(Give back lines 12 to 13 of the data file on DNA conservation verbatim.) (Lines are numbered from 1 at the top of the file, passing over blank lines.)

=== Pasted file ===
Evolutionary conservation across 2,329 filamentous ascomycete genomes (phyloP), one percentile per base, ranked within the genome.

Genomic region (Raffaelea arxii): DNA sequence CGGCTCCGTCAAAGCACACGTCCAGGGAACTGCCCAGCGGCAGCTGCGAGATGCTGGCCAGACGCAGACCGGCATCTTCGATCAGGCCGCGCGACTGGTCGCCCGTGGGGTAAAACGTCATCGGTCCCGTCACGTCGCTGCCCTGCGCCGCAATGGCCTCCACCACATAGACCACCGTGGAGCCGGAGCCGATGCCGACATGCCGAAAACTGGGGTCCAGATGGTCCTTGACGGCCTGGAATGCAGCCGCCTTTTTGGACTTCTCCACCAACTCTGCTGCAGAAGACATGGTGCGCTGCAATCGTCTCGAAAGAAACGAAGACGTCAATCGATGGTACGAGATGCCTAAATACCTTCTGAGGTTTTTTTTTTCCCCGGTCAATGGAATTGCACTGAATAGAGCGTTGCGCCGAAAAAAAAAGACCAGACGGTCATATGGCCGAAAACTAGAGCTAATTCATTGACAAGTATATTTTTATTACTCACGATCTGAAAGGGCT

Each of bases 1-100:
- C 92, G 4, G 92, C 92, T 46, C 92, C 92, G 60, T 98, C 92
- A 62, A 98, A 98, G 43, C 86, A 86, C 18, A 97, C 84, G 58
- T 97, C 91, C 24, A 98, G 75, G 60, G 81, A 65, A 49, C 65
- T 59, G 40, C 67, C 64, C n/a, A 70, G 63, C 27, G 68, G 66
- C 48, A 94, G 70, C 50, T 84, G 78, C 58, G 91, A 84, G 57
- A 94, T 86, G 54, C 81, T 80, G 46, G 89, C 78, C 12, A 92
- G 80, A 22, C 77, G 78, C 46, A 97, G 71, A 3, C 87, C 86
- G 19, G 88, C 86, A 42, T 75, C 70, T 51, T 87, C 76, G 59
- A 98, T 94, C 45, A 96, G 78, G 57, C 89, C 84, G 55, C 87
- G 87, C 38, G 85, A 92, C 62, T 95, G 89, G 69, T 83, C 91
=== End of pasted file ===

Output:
- A 98, T 94, C 45, A 96, G 78, G 57, C 89, C 84, G 55, C 87
- G 87, C 38, G 85, A 92, C 62, T 95, G 89, G 69, T 83, C 91